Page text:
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Effectiveness of a Home Intervention for Perceived Child Behavioral Problems and Parenting Stress in Children With In Utero Drug Exposure
Nurse home visits have been shown to be an effective intervention for improving outcomes in high-risk families. In this randomized controlled trial, Butz et al examined the effect of home visiting in the first 18 months of life for infants exposed to drugs in utero. Home-visited infants had fewer behavioral problems, and their caregivers reported less parenting stress than families who received more traditional care without nurse home visits.
Cost-effectiveness of a School-Based Tobacco-Use Prevention Program
In the past decade, numerous school-based primary prevention programs to reduce tobacco use among youth have been developed and implemented across the United States. Wang et al show that a 10-lesson school-based curriculum would result in $13 316 per life-year saved, and $8482 per quality-adjusted life-year saved. This is highly effective compared with other widely accepted prevention programs.
Computer Simulation of Stair Falls to Investigate Scenarios in Child Abuse
Injuries from stair falls are a common problem faced by the pediatrician. The vast majority of these are unintentional; however, some abusive injuries are reported to have occurred as a result of falling down stairs. Bertocci et al use computer simulation technology to model stair falls and investigate the factors and forces associated with injury. Readers can link to the ARCHIVES Web site to see the actual simulations and better understand how injuries occur in these falls.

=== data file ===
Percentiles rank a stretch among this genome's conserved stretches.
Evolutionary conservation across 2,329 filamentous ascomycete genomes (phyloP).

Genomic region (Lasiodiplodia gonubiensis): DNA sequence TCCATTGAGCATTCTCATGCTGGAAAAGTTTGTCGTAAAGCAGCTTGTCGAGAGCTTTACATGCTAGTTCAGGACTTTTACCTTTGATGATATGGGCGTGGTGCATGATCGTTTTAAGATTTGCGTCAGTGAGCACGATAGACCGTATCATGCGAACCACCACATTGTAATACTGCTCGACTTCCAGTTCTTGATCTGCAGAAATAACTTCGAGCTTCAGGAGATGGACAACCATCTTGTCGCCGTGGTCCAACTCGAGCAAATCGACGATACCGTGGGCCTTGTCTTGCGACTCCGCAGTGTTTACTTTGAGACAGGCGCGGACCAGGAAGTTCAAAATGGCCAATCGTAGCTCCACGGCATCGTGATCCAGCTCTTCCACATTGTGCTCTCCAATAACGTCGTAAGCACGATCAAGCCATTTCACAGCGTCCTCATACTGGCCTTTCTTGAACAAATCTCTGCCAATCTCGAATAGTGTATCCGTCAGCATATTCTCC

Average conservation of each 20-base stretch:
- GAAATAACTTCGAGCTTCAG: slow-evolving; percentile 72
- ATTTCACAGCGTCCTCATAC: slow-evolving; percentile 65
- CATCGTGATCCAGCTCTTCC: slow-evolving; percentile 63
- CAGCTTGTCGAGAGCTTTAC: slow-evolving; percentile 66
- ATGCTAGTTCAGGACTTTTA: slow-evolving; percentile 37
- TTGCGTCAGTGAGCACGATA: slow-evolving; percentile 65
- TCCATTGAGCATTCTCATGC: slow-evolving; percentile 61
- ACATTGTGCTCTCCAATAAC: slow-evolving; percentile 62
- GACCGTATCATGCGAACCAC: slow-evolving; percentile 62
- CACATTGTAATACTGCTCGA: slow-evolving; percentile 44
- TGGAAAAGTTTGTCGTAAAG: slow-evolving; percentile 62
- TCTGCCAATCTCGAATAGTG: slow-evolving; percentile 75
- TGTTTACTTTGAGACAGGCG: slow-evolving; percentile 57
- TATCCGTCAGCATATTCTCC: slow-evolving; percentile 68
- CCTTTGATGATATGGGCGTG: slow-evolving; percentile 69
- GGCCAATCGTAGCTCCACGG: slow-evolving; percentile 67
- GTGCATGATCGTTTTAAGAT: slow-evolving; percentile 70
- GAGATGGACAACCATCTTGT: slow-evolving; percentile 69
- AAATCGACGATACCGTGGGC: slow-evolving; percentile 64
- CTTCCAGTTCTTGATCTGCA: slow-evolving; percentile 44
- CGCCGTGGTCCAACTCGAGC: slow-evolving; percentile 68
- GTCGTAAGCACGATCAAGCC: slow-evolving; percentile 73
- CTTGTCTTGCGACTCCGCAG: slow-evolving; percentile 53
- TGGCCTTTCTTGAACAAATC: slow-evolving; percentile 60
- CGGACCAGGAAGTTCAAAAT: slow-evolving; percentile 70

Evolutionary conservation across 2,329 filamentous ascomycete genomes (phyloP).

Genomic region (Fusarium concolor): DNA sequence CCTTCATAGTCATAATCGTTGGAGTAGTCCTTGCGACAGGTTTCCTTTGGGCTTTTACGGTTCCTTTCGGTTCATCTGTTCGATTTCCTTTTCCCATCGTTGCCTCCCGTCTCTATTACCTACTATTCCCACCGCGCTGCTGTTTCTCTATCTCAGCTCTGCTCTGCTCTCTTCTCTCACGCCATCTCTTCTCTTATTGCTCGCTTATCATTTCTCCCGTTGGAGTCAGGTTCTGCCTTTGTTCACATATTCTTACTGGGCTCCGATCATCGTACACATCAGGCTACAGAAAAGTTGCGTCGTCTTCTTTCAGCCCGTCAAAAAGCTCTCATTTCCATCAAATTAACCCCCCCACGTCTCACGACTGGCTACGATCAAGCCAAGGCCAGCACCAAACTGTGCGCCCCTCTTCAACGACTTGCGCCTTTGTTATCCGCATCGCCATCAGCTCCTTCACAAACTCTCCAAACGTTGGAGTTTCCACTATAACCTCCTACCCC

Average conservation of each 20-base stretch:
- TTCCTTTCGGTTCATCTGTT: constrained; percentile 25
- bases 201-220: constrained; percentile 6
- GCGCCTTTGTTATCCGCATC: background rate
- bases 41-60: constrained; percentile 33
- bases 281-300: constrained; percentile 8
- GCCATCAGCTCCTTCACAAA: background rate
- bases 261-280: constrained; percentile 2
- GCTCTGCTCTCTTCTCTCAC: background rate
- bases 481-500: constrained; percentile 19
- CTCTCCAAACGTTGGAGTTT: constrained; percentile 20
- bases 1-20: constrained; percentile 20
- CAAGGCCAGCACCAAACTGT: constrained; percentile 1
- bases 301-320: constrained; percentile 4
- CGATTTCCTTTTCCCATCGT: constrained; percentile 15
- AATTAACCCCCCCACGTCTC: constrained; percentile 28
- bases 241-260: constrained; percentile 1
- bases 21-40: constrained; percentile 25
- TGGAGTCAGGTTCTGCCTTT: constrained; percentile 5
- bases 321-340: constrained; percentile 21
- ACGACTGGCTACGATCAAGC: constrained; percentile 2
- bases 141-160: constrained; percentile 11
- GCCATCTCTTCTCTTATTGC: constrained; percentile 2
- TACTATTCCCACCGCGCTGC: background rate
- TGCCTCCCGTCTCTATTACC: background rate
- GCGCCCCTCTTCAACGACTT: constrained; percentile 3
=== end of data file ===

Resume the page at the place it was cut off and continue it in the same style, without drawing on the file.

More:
Threats of School Violence in Pennsylvania After Media Coverage of the Columbine High School Massacre: Examining the Role of Imitation
Prior research has shown that the number of suicides increase following suicides that receive a great deal of media attention. The attack by 2 teenagers on Columbine High School was widely covered by the media, raising the possibility of "copycat" crimes. Kostinsky et al documented that reports of school violence in Pennsylvania increased from a usual 1 to 2 threats per year to 354 threats in the 50 days following the Columbine murders, with more than half occurring in the first 10 days. This study has important implications for the response of the media to terrorist attacks and school violence.
The Rotavirus Vaccine's Withdrawal and Physicians' Trust in Vaccine Safety Mechanisms
The much anticipated rotavirus vaccine was withdrawn after only 11 months because of the risk of intussusception in vaccine recipients. This national study indicated a large disparity in physician trust between prelicensure studies to determine vaccine safety and the postlicensure surveillance system. These prelicensure safety evaluations may be an important determinant of early adherence to new vaccine recommendations.
This Month in Archives of Pediatrics & Adolescent Medicine. Arch Pediatr Adolesc Med. 2001;155(9):987. doi:10-1001/pubs.Pediatr Adolesc Med.-ISSN-1072-4710-155-9-ptm0901
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